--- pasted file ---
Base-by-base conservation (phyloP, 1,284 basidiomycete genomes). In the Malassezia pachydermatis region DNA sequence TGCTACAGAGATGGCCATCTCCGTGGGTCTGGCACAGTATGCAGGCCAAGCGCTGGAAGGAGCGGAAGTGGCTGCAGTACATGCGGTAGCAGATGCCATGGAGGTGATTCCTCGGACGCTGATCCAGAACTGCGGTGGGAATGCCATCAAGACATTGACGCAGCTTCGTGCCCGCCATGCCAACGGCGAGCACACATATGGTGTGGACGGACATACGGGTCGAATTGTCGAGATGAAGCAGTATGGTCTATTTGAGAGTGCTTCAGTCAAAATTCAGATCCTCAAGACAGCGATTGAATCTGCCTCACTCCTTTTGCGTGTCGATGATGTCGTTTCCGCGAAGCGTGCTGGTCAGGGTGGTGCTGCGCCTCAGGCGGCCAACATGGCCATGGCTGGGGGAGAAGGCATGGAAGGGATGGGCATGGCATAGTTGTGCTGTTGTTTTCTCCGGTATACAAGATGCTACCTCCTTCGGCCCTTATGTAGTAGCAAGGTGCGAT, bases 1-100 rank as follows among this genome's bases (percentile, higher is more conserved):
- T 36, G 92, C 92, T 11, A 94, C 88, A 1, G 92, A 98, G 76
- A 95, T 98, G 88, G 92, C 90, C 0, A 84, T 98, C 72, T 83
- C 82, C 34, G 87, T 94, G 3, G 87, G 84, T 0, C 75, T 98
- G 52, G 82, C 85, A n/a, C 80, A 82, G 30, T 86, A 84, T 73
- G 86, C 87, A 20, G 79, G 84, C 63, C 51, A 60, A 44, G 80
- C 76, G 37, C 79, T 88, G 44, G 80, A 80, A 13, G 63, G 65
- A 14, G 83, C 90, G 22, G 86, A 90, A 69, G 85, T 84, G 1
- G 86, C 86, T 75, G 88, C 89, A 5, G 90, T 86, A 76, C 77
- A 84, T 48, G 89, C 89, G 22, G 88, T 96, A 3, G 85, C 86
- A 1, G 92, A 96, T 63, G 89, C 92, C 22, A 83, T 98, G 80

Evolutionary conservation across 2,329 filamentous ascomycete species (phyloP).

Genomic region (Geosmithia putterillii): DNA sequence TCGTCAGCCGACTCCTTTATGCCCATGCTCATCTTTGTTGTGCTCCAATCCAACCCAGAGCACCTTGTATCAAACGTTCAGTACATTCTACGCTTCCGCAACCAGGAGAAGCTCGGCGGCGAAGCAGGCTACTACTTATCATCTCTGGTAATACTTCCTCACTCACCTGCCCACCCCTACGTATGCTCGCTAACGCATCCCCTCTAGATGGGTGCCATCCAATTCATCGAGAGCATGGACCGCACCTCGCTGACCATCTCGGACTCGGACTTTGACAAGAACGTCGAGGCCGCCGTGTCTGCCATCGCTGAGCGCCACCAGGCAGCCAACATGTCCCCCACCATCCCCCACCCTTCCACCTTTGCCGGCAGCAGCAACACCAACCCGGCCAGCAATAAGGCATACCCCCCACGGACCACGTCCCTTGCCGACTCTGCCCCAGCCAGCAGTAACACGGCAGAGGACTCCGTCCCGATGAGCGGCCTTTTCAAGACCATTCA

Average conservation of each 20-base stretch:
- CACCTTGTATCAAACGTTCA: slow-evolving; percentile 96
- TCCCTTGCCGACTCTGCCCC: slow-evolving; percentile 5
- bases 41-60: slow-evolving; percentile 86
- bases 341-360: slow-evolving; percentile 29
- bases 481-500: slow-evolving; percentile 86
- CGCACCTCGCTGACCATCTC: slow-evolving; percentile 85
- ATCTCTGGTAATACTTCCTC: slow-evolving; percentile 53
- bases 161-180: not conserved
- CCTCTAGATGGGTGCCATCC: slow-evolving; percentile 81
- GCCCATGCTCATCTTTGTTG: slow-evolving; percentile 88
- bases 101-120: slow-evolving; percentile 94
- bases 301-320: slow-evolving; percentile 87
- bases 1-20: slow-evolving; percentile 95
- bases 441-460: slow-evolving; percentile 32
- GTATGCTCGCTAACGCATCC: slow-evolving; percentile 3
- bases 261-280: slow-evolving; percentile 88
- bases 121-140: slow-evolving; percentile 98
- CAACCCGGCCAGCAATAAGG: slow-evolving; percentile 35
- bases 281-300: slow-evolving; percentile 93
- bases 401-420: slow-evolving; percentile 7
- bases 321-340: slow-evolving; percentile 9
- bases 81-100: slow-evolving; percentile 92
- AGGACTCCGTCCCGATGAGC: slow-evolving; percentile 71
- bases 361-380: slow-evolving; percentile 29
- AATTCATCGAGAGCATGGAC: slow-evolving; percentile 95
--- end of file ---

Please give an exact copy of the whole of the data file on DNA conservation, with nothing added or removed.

Base-by-base conservation (phyloP, 1,284 basidiomycete genomes). In the Malassezia pachydermatis region DNA sequence TGCTACAGAGATGGCCATCTCCGTGGGTCTGGCACAGTATGCAGGCCAAGCGCTGGAAGGAGCGGAAGTGGCTGCAGTACATGCGGTAGCAGATGCCATGGAGGTGATTCCTCGGACGCTGATCCAGAACTGCGGTGGGAATGCCATCAAGACATTGACGCAGCTTCGTGCCCGCCATGCCAACGGCGAGCACACATATGGTGTGGACGGACATACGGGTCGAATTGTCGAGATGAAGCAGTATGGTCTATTTGAGAGTGCTTCAGTCAAAATTCAGATCCTCAAGACAGCGATTGAATCTGCCTCACTCCTTTTGCGTGTCGATGATGTCGTTTCCGCGAAGCGTGCTGGTCAGGGTGGTGCTGCGCCTCAGGCGGCCAACATGGCCATGGCTGGGGGAGAAGGCATGGAAGGGATGGGCATGGCATAGTTGTGCTGTTGTTTTCTCCGGTATACAAGATGCTACCTCCTTCGGCCCTTATGTAGTAGCAAGGTGCGAT, bases 1-100 rank as follows among this genome's bases (percentile, higher is more conserved):
- T 36, G 92, C 92, T 11, A 94, C 88, A 1, G 92, A 98, G 76
- A 95, T 98, G 88, G 92, C 90, C 0, A 84, T 98, C 72, T 83
- C 82, C 34, G 87, T 94, G 3, G 87, G 84, T 0, C 75, T 98
- G 52, G 82, C 85, A n/a, C 80, A 82, G 30, T 86, A 84, T 73
- G 86, C 87, A 20, G 79, G 84, C 63, C 51, A 60, A 44, G 80
- C 76, G 37, C 79, T 88, G 44, G 80, A 80, A 13, G 63, G 65
- A 14, G 83, C 90, G 22, G 86, A 90, A 69, G 85, T 84, G 1
- G 86, C 86, T 75, G 88, C 89, A 5, G 90, T 86, A 76, C 77
- A 84, T 48, G 89, C 89, G 22, G 88, T 96, A 3, G 85, C 86
- A 1, G 92, A 96, T 63, G 89, C 92, C 22, A 83, T 98, G 80

Evolutionary conservation across 2,329 filamentous ascomycete species (phyloP).

Genomic region (Geosmithia putterillii): DNA sequence TCGTCAGCCGACTCCTTTATGCCCATGCTCATCTTTGTTGTGCTCCAATCCAACCCAGAGCACCTTGTATCAAACGTTCAGTACATTCTACGCTTCCGCAACCAGGAGAAGCTCGGCGGCGAAGCAGGCTACTACTTATCATCTCTGGTAATACTTCCTCACTCACCTGCCCACCCCTACGTATGCTCGCTAACGCATCCCCTCTAGATGGGTGCCATCCAATTCATCGAGAGCATGGACCGCACCTCGCTGACCATCTCGGACTCGGACTTTGACAAGAACGTCGAGGCCGCCGTGTCTGCCATCGCTGAGCGCCACCAGGCAGCCAACATGTCCCCCACCATCCCCCACCCTTCCACCTTTGCCGGCAGCAGCAACACCAACCCGGCCAGCAATAAGGCATACCCCCCACGGACCACGTCCCTTGCCGACTCTGCCCCAGCCAGCAGTAACACGGCAGAGGACTCCGTCCCGATGAGCGGCCTTTTCAAGACCATTCA

Average conservation of each 20-base stretch:
- CACCTTGTATCAAACGTTCA: slow-evolving; percentile 96
- TCCCTTGCCGACTCTGCCCC: slow-evolving; percentile 5
- bases 41-60: slow-evolving; percentile 86
- bases 341-360: slow-evolving; percentile 29
- bases 481-500: slow-evolving; percentile 86
- CGCACCTCGCTGACCATCTC: slow-evolving; percentile 85
- ATCTCTGGTAATACTTCCTC: slow-evolving; percentile 53
- bases 161-180: not conserved
- CCTCTAGATGGGTGCCATCC: slow-evolving; percentile 81
- GCCCATGCTCATCTTTGTTG: slow-evolving; percentile 88
- bases 101-120: slow-evolving; percentile 94
- bases 301-320: slow-evolving; percentile 87
- bases 1-20: slow-evolving; percentile 95
- bases 441-460: slow-evolving; percentile 32
- GTATGCTCGCTAACGCATCC: slow-evolving; percentile 3
- bases 261-280: slow-evolving; percentile 88
- bases 121-140: slow-evolving; percentile 98
- CAACCCGGCCAGCAATAAGG: slow-evolving; percentile 35
- bases 281-300: slow-evolving; percentile 93
- bases 401-420: slow-evolving; percentile 7
- bases 321-340: slow-evolving; percentile 9
- bases 81-100: slow-evolving; percentile 92
- AGGACTCCGTCCCGATGAGC: slow-evolving; percentile 71
- bases 361-380: slow-evolving; percentile 29
- AATTCATCGAGAGCATGGAC: slow-evolving; percentile 95